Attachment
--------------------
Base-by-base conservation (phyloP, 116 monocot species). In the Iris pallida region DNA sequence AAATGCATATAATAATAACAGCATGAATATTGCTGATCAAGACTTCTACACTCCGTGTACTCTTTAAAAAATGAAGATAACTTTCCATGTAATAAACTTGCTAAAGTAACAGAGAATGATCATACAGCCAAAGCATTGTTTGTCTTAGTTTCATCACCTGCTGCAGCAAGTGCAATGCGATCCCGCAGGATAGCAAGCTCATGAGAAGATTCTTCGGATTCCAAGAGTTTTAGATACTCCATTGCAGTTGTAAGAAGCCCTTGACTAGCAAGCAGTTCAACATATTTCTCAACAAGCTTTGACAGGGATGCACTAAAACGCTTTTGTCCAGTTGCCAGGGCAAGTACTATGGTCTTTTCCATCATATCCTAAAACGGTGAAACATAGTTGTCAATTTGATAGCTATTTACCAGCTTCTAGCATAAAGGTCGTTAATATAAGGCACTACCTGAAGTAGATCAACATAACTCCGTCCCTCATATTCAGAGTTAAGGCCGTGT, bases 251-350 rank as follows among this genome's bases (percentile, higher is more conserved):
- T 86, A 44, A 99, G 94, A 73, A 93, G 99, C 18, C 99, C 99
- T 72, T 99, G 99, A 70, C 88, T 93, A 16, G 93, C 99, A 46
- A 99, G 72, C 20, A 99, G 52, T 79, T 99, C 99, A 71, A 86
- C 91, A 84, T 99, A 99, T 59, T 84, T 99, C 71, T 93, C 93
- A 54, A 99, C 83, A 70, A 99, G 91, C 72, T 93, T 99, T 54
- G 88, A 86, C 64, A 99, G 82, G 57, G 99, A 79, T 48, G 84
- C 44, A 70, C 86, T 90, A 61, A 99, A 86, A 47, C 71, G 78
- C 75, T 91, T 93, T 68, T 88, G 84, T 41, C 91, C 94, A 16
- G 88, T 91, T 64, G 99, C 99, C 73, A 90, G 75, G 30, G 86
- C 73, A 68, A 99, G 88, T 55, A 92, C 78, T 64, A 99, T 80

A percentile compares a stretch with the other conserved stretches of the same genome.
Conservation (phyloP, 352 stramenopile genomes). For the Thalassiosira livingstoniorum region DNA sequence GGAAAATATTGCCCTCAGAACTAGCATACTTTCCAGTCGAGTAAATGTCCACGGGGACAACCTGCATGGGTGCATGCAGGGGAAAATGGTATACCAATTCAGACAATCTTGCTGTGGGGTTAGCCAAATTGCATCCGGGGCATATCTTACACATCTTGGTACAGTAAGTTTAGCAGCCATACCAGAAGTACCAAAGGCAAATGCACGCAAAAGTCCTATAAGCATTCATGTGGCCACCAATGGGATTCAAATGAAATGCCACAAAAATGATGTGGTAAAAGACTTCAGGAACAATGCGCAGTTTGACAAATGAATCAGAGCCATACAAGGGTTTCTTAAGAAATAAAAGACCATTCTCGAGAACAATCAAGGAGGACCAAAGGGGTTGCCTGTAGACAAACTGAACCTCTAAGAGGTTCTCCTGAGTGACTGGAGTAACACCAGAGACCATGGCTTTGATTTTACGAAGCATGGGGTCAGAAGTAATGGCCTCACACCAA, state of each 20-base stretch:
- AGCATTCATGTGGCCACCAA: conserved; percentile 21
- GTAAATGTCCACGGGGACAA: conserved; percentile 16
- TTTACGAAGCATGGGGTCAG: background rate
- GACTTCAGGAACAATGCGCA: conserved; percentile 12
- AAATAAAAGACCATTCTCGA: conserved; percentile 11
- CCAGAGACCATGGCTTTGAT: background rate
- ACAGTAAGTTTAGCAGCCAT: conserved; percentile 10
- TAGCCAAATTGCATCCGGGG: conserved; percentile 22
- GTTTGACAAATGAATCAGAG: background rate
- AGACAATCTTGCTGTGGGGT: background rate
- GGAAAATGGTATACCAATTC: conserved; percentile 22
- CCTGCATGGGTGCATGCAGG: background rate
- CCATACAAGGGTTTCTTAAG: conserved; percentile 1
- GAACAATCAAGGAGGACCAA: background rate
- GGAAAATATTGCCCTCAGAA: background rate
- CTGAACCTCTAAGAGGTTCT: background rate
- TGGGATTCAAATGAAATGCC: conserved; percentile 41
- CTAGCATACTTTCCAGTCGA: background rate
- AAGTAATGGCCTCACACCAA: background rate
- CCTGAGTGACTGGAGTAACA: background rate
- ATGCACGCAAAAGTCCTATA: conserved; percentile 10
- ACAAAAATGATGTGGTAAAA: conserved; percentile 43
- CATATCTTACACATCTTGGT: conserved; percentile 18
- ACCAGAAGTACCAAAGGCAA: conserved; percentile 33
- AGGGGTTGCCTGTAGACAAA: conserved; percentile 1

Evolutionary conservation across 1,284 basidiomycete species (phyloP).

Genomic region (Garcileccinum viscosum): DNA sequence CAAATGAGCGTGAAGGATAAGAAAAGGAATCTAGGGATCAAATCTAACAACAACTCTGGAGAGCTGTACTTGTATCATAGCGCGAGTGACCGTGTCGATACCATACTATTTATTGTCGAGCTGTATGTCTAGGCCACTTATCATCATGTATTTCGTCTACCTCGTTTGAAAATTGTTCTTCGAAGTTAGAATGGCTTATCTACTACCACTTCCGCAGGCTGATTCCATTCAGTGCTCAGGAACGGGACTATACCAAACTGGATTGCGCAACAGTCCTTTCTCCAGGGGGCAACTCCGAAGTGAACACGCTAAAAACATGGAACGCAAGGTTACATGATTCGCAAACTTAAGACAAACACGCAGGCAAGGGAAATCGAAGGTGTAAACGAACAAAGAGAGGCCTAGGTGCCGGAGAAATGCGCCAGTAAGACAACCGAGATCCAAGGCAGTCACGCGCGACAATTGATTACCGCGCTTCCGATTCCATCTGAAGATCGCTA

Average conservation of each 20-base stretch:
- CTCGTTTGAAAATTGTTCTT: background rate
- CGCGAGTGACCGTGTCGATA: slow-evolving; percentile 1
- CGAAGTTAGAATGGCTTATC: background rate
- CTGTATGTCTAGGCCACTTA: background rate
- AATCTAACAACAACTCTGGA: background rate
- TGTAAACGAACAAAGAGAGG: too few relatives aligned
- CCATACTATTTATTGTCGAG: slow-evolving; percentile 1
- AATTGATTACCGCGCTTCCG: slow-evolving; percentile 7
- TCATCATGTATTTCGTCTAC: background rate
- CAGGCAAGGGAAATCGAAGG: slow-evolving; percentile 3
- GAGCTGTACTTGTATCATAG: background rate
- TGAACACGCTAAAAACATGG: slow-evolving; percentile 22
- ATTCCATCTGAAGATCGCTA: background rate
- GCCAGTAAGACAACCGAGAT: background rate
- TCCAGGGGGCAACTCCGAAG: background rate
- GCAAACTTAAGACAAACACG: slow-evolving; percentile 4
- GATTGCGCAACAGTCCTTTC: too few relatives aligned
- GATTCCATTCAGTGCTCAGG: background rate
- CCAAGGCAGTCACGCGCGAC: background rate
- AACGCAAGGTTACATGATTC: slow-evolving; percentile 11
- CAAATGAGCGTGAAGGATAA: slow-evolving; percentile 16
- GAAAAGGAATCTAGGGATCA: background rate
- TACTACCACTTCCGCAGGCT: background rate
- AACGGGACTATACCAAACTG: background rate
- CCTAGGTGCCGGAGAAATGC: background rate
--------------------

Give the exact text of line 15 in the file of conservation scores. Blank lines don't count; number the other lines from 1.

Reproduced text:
- GTAAATGTCCACGGGGACAA: conserved; percentile 16